Spectacle de la Nature: Or Nature Display'd: Being Discourses on Such Particulars of Natural History as Were Thought Most Proper to Excite the Curiosty, and Form the Minds of Youth. : Illustrated with Copper-plates, Band 2
L. Davis and C. Reymers, J. Rivington, J. Buckland, R. Baldwin ... [and 6 others], 1766
Was andere dazu sagen - Rezension schreiben
Es wurden keine Rezensionen gefunden.
Andere Ausgaben - Alle anzeigen
acquire Advantage afford agreeable Appearance Bark Beauty becauſe Beds begin Branches called cauſe Chevalier Colours common continue Corn Count Counteſs Country covered Cultivation Days diſpoſed Earth eaſily Effects employed entirely equal Experience extremely Feet firſt Flavour Flow Flowers formed four frequently Fruits furniſh Garden Grafting Grain Grapes Ground Growth Heat inſtead Italy itſelf Juices kind Land leaſt Leaves light likewiſe Liquor Manner Means Method Month moſt muſt Nature neceſſary never Nouriſhment Number obſerve Operation Parterre particular Pears Perfection Perſons Place Plants pleaſing preſent preſerved Prior produced proper prove Pruning Qualities Quantity raiſed rendered require riſe Roots ſame Seaſon Seed ſeems ſeveral ſhall ſhould Side ſmall Soil ſome Species Spring Stem Stock ſuch ſufficient ſupply Surface taken theſe thoſe thought tion Trees uſeful uſual Variety View Vine Wall Water whole whoſe Wine Winter Wood
Seite 83 - A fire devoureth before them; and behind them a flame burneth: the land is as the garden of Eden before them, and behind them a desolate wilderness; yea, and nothing shall escape them.
Seite 104 - many people will b2 surprised to see me direct the making of flues under a greenhouse ; but though perhaps it may happen that there will be no necessity to make any fires in them for two or three years together, yet in very hard winters they will prove extremely useful.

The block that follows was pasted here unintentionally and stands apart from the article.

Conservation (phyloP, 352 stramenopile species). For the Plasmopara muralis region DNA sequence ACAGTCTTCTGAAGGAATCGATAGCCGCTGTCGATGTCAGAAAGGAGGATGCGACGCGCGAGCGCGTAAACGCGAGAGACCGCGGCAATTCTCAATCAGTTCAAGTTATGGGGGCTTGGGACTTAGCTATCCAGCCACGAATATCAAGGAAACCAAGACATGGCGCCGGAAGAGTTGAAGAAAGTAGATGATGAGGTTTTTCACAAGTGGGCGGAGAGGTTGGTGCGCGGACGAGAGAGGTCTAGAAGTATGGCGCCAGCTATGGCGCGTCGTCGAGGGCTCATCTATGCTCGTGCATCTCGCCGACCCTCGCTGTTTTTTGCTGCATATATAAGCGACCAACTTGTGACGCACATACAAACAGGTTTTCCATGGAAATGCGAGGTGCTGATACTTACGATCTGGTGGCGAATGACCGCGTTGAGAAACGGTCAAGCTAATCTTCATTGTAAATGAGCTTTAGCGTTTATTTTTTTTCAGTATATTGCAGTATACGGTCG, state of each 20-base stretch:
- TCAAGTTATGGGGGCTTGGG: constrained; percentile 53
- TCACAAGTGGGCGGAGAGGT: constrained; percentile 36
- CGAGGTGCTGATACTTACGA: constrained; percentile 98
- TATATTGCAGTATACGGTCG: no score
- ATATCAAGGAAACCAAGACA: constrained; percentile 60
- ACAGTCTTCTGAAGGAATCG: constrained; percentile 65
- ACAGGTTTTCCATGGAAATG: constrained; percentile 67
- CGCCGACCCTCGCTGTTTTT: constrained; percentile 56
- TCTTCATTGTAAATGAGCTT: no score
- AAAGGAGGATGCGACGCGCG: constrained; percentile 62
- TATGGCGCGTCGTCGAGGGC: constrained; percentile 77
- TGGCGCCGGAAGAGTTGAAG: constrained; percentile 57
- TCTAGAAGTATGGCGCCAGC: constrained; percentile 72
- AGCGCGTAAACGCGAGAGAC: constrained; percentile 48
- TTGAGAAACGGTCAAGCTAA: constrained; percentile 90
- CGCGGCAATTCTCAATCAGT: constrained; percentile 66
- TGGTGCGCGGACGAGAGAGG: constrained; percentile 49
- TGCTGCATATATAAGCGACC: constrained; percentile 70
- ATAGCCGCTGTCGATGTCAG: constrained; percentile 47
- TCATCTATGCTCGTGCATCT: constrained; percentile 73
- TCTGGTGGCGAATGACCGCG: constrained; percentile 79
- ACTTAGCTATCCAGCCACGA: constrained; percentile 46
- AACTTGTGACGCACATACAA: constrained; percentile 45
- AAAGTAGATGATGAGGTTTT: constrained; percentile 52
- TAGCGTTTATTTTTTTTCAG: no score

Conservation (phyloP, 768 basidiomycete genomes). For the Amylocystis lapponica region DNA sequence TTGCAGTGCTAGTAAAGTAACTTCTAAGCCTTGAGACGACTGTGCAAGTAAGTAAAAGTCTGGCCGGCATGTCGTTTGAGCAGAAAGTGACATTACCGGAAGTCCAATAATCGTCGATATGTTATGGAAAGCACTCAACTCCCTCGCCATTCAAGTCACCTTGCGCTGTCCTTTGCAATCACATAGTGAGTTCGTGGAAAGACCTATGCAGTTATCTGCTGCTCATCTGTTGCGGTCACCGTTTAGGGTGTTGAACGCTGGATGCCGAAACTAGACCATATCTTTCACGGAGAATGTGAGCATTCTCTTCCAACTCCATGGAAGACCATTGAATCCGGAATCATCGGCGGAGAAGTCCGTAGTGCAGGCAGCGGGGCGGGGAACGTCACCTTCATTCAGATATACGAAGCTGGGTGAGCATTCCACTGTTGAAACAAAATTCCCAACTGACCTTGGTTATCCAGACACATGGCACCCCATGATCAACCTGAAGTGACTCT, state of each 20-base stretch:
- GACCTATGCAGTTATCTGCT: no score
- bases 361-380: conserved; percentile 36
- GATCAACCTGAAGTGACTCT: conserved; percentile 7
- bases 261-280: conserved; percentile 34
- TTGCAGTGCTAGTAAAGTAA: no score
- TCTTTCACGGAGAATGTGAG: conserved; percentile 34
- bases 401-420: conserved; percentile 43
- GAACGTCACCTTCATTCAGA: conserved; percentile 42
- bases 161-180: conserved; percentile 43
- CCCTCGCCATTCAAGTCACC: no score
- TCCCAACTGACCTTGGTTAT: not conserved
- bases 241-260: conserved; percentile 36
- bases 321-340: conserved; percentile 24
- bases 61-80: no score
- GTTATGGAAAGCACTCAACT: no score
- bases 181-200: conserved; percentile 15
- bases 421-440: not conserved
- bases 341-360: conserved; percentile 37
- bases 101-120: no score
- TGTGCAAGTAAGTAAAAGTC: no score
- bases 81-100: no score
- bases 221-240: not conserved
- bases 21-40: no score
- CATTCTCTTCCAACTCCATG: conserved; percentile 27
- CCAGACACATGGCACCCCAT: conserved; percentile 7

Seite 104 - Tool-Houie, that fo it may be quite hid from the Sight, and be in the Dry ; and the Fuel may be laid in the fame Place, whereby it will be always ready for Ufe. I...
Seite 271 - Incitions, one towards the Head, and the other at the Bottom of the Trunk. The Bark is removed without being mattered, and is then foftened in Water; after which it is placed over a Bed of burning Coals, which blackens its outward Surface. When this Operation is over, it is worked into a Level by a Weight of.
Seite 21 - ... with their shining Colours, but the greatest part of them, in order to render the Entertainment more exquisite, diffuse a fragrance that perfumes all the Air around us; and it should seem as if they were solicitous to reserve their Odours for the Evening and Morn, when walking is most agreeable, and their Sweets are very faint, during the heat of the day, when we visit them the least.
Seite 259 - Their afcent is very moderate, and they may be acceffible to his hand that forms them. But the Deity has referved the trees of the foreft to himfelf; and, though he alfo gives exigence and growth to every other plant, the forefts alone may be confidered as his garden : They have been planted by no hand but his ; and he is the only being who affords them their cultivation ; he diffufes their minute feeds over the furface of a whole country ; his wife precaution has...
Seite 104 - I would advife a Flue of about ten Inches in Width, and two Feet deep, to be carried the whole Length of the Houfe, and...
Seite 261 - ... her own fubftance. If the repeated loppings of thickets and forefts, were to be all thrown together for fome ages, they would form piles as high as the mountains themfelves, on which they were cut; and if the earth either produced the woods, or nourifhed them from her own bowels, thefe would be all confutned t 275 ) confumed by degrees.
Seite 259 - ... of a few fathoms from each other, and are frequently feparated by the fcanty fpace of four or five feet. Who formed the plan of thefe mighty works, and conducted them to their ultimate perfecton ? What gardener charged himfelf with the plantation of this amazing number of trees?
Seite 12 - The greatelt part of them not only regale our View with the Beauty and Arrangement of their Colours, but gently delight our Smell with an exquifite Perfume ; and «hen they have gratified our Senfes with an innocent Satisfaction, the Mind dill difclofes Wonder» in them